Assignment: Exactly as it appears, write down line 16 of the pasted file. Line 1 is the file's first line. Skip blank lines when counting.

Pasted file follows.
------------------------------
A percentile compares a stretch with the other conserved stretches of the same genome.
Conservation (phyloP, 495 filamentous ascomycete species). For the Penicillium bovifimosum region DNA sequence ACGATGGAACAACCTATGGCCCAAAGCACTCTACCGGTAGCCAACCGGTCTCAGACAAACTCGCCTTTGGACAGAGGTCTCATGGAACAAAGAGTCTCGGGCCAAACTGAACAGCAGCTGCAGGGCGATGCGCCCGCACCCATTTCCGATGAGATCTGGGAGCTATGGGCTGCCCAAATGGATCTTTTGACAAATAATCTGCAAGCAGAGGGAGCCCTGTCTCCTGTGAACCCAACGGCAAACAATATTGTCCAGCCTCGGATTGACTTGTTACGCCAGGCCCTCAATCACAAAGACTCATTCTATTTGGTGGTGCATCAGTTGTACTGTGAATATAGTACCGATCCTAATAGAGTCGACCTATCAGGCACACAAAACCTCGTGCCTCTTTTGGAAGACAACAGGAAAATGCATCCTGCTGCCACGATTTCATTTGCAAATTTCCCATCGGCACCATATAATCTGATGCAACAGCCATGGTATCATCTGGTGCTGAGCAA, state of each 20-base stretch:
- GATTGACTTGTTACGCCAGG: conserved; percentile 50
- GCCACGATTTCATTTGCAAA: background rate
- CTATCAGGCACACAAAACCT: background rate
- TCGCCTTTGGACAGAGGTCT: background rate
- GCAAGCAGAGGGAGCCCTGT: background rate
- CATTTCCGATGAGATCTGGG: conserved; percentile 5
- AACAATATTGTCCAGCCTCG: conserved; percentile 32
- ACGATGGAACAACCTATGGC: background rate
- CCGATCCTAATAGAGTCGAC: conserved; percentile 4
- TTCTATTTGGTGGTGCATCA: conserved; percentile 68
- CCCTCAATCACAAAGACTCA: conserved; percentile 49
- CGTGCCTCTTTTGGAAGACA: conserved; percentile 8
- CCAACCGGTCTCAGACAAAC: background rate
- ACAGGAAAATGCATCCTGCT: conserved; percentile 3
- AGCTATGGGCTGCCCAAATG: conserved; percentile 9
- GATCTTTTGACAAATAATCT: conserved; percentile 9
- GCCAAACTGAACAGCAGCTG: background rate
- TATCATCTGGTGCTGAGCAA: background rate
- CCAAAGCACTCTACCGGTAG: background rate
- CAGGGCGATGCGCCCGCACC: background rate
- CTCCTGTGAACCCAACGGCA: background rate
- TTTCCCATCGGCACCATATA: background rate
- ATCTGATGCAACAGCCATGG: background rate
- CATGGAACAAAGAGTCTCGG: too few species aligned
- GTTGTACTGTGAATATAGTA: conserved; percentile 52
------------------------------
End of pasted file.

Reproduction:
- ACAGGAAAATGCATCCTGCT: conserved; percentile 3